Review: the neo-Victorian novel ‘We Are Villains All’



20th November 2015
Here is my review of author Kirsty Stonell Walker's 2nd novel which was published recently.

The story opens in the quite English village of Daneburton in the year 1890, the main protagonist being a gentleman by the name of Maxwell (or Max) Wainwright, a poet of some standing. We meet him firstly as a mature individual, well-established in his community, but we also get to follow him as a much younger man via chapters that describe events thirty years previous.

These retrospective episodes from Max's history are important to the development of the main story. And the action switches back and forth between these two periods throughout the book (these presented as lengthy sections of the story rather than 'flashbacks,' and which are therefore orderly and easy to follow).
book cover - Victorian woman in profile, sepia tone
The cover image features a photograph by Julia Margaret Cameron.
Maxwell is single and lives a settled existence, being the object of much affection and admiration among the ladies of the village, especially on those occasions when he entertains them with his poetry readings, a regular event on the social calendar of Daneburton. Among those devotees, we come to identify the main female protagonist of the story, Maud Blake, who is drawn into focus gradually and gains in importance as the story unfolds. Into this settled existence comes a 'blast from the past' in the form of an old friend of Max’s – a photographer by the name of Brough Fawley.

From then onwards, the plot thickens and tensions begin to mount. We are drawn back to a place and time thirty years previous in which the two men meet at the home of Max’s benefactor and mentor, and from which the stage is set for the drama that unfolds. The women of Daneburton, meanwhile, themselves a veritable hotbed of intrigue, jealousy and simmering desire, are thrown into disarray with the introduction of the handsome and rakish photographer who, albeit no longer in the first blush of youth, becomes the catalyst for a very sedate, English sort of mayhem that gradually spirals out of control.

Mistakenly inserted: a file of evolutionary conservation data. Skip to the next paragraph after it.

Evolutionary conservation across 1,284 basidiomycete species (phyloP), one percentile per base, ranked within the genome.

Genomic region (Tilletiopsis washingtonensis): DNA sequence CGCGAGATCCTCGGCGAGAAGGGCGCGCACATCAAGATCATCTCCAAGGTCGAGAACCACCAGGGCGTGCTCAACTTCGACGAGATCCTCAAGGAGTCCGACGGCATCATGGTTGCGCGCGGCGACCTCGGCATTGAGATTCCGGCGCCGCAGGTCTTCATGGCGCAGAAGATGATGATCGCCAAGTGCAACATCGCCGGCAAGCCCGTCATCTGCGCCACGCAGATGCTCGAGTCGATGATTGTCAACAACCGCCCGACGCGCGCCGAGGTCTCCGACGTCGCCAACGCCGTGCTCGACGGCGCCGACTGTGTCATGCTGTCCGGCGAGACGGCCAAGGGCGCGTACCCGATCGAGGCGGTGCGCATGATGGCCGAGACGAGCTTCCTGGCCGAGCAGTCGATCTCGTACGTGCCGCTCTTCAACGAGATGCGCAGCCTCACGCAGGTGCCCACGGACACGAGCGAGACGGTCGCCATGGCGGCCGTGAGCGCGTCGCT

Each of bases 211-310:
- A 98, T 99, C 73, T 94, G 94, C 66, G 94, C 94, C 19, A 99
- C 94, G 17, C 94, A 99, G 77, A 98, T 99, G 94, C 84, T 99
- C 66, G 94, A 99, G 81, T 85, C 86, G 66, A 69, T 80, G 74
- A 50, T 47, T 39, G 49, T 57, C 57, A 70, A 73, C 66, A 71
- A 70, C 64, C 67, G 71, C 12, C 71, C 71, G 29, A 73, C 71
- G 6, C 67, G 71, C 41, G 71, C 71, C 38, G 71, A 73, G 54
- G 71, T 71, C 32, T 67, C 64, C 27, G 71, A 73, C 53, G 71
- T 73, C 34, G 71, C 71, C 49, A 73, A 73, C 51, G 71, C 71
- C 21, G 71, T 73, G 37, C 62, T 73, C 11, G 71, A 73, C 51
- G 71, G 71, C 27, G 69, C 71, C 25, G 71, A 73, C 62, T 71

old sepia tone photo, Victorian, of woman with early camera
c. 1890’s 'cabinet card' of a woman with a camera.
Very much an ‘adult’ story, it requires a good degree of concentration, like a puzzle that one knows will eventually fall into place. And so the pages keep turning. There is good balance between sentiment and passion among the characters, and some unusual and often shocking antics from time to time, especially if you are of the persuasion that Victorians were a sober and restrained lot. They weren’t.

The invention of the camera brought its own temptations to mid-Victorian society, a time when – at least among the well-to-do - it was possible for everyone to become their own artist, their own hero or villain in front of (or behind) the lens. Repercussions were almost inevitable. It is this aspect of the story that is especially unusual and original it conception.
young woman with dark hair, looking up
Author Kirsty Stonell Walker.
The author blends combinations of ideas and phrases in a clever and engaging style. The dialogue between the characters and also the verses of poetry that feature from time to time all have a perfectly authentic period ring, while the descriptions of 19th Century photography are clearly built on research and experience without intruding on the narrative.A thoroughly enjoyable, sophisticated novel, and a worthy addition to the Neo-Victorian genre, 'We are Villains All' is released today, and is available in paperback and kindle.

Authored by Robert Stephen Parry

You might also like

Pre-Raphaelite
The Blind Girl - a painting by John Everett Millais
small, circular  image of female face, red hair, eyes closed
Victorian Art
John Atkinson Grimshaw - painter of moonlight.
young victorian gentleman with beard facing camera sideways on
Pre-Raphaelite
Stunner - a new biography on Fanny Cornforth.
small image of book cover shows woman with red hair, black background
Victoriana
The places where Queen Victoria lived - a tour.
thumbnail image of Queen Victoria looking over shoulder slightly, head turned